The whole experiment turned out to be quite straightforward! In the following Angular app, I'm allowing the user to edit the text of the meme directly in the browser using the [contentEditable] property. Then, when the user clicks the "Generate Meme", I take the meme image, along with the user's content, and pass it off to html2canvas:

// Import the core angular services.
import { Component } from "@angular/core";
import { ElementRef } from "@angular/core";
import html2canvas from "html2canvas";

// ----------------------------------------------------------------------------------- //
// ----------------------------------------------------------------------------------- //

interface GeneratedMeme {
	id: number;
	url: string;

	selector: "app-root",
	styleUrls: [ "./app.component.less" ],
		<div id="meme-element" class="meme">
			<img src="assets/this-is-fine.png" class="meme__image" />

			<div [contentEditable]="true" class="meme__caption">
				Users keep asking for new features.
				We keep focusing on our Linting rules.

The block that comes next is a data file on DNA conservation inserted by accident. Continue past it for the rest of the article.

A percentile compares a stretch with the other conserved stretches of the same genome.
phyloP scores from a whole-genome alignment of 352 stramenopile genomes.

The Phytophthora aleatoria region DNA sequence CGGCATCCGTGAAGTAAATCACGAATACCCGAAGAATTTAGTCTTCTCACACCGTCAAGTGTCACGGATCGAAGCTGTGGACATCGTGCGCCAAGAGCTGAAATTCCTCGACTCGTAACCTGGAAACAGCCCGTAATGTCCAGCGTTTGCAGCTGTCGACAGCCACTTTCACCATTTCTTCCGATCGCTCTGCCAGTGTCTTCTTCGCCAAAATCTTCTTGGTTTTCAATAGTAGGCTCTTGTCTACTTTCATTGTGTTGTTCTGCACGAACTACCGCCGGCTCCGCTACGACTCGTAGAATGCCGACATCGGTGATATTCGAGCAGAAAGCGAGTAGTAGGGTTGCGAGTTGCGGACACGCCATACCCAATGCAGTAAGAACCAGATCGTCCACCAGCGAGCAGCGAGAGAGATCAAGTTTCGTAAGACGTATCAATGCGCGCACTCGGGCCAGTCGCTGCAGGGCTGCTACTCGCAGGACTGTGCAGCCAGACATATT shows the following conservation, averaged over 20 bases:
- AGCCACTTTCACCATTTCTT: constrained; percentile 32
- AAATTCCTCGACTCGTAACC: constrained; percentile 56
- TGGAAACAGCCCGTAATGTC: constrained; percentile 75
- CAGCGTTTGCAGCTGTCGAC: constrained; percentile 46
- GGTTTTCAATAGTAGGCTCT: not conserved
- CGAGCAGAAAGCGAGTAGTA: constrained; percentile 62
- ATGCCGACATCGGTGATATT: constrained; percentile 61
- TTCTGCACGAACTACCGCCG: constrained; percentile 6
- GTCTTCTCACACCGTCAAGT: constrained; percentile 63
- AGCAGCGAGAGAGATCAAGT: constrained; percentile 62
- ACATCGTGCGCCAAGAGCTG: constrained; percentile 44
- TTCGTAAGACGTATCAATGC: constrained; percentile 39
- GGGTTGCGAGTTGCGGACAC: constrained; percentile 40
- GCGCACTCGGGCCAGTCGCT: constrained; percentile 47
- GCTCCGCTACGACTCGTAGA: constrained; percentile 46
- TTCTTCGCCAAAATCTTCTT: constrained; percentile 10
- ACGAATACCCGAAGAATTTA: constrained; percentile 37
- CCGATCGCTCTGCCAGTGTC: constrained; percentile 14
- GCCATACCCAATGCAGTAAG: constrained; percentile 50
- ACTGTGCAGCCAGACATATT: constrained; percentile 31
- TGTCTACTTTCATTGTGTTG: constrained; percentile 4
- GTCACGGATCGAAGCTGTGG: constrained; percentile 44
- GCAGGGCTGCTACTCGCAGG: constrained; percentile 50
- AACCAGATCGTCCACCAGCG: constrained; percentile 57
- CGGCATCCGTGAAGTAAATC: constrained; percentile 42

<p class="copyright">
			"This is Fine" dog orginally
			<a href="">published by K.C. Green</a>.

		<button (click)="generateMeme()" class="generate">
			Generate Meme

		<ng-template [ngIf]="memes.length">

			<hr />

			<h2 #generatedMemes>
				Generated Meme Images

			<p *ngFor="let meme of memes">
					(load)="scrollIntoView( generatedMemes )"

export class AppComponent {

	public memes: GeneratedMeme[];

	private elementRef: ElementRef;

	// I initialize the app component.
	constructor( elementRef: ElementRef ) {

		this.elementRef = elementRef;
		this.memes = [];


	// ---
	// ---

	// I use html2canvas to generate a PNG of the current meme configuration. The